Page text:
Tired legs run out of steam at Twickenham
RUGBY sevens is effectively 14 minutes of sprinting, with the odd break for some tackling and passing thrown in.
The conditioning required differs ever more greatly from the 15-a-side code.
That's why the world's top sevens nations boast full-time specialist squads, whose players hardly ever grace rugby union's full format.
Marathon runners talk about hitting the wall – in sevens the wall picks you up, dumps you on your backside and leaves you dumbstruck.
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When the wall takes matters into its own hands, legs turn to jelly and fresher opponents take full advantage.
Shattered Gloucester found themselves in exactly such a state in their final outing of a brutal weekend at the inaugural World Club Sevens championship yesterday.
Rob Thirlby and Olly Morgan's men battled hard in day one, topping Pool A and qualifying for the top-tier knockout cup contest.
When action resumed on Sunday the Cherry and Whites were unable to overhaul Harlequins in the cup quarter-finals, though, losing out 19-7.
Dropping into the second-tier plate semi-finals, the Kingsholm men redeemed themselves with a handsome 26-14 victory over San Francisco – world's fastest sevens star Carlin Isles and all.
By the time it came to the plate final, though, that dreaded fatigue had set in and the Cherry and Whites found themselves out on their feet.
Gloucester had overturned a 24-12 deficit to see off New York City Sevens 26-24 in Saturday's Pool A action.
But when the two teams met again with silverware on the line, the men from the Big Apple quashed any chance of a last-gasp Gloucester turnaround.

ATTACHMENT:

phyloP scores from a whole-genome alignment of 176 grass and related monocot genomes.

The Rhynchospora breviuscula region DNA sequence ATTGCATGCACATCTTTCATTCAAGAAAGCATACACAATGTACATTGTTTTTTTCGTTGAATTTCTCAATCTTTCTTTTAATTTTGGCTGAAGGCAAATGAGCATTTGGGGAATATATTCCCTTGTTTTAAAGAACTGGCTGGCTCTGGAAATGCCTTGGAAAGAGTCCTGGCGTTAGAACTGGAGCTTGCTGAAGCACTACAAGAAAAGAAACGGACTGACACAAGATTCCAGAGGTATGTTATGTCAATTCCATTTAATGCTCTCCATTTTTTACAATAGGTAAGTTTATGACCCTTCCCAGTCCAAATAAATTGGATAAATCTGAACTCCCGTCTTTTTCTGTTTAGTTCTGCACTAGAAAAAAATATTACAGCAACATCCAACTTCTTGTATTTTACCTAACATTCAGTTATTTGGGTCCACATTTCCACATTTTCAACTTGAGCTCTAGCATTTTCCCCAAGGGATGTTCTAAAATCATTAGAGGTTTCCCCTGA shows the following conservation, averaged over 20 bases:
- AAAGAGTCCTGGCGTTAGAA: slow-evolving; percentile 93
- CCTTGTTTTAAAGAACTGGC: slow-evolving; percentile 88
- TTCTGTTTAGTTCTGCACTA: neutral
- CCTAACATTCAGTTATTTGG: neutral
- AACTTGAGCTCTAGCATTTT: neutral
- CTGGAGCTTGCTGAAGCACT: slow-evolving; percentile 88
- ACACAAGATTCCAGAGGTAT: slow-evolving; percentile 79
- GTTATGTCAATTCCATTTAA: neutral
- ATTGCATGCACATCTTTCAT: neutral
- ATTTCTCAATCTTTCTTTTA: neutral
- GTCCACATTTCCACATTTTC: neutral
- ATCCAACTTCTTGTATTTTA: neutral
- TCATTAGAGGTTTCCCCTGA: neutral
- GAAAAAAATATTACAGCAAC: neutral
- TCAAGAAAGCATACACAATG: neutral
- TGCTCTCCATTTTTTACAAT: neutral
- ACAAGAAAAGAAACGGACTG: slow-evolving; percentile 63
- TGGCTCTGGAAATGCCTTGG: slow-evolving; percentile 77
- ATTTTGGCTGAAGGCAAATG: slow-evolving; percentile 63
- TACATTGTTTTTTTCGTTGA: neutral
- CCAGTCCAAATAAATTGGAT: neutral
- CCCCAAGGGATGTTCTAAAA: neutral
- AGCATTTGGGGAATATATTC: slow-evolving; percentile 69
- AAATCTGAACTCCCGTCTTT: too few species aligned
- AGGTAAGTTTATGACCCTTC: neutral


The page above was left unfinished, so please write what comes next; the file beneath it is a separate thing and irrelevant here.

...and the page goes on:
The Yankees won out five tries to two, racking up four before Gloucester even found the scoresheet.
A full-time sevens side that has spent three months preparing used all their specialist nous to exploit Gloucester's tired legs.
Hailing Gloucester's three-week sevens run that included lifting the JP Morgan Premiership Sevens title, Thirlby revealed his great pride in his gritty squad.
He explained: "That's the difference between being sevens specialists and training together for three months, and trying to condense all your preparations into three weeks of a pre-season for 15s.
"We threw our hat into the ring to complement our 15s preparations.
"And it's been nothing but a privilege to coach these players.
"If we spent three months preparing then I'm sure we'd be a lot more competitive on the world stage.
"But if we did that then the players wouldn't be in the right kind of condition for the 15-a-side demands.
"Clearly 15s is the club's clear priority, but it's good to represent the club with pride in these competitions, and the boys have showed up fantastically in the last three weeks.
"We can't fault the boys at all.
"But now we've got to get our heads switched totally on for Sale in three weeks' time."
Alosio Yamo Yamo, Derek Lipscomb and Gareth Stoppani ensured New York held a commanding 19-0 half-time lead in the plate final.
Jon Kokinda added a fourth after the turnaround, before Steph Reynolds claimed a score for Gloucester.
Nate Augsperger raced in for New York's fifth score, though, putting the result beyond any doubt.
High-stepping Gareth Evans romped in for a match-closing consolation, but Gloucester just ran out of gas after an extremely taxing weekend.
Showmen Andy Bulumakau and Drew Cheshire have secured senior academy deals off the back of their three-week sevens work.
Thirlby backed the pre-season short-format competitions as another ideal route into senior 15s rugby for aspiring professionals.
He added: "It's important that we use the sevens as another pathway into potentially representing the club's first team.
"Andy's done a great job, and so have the likes of Drew Cheshire.
"If we've unearthed something from a local club like Drybrook through the sevens, then that's absolutely ideal.
"If people get chances and take them from competitions like this, that's only to everyone's benefit."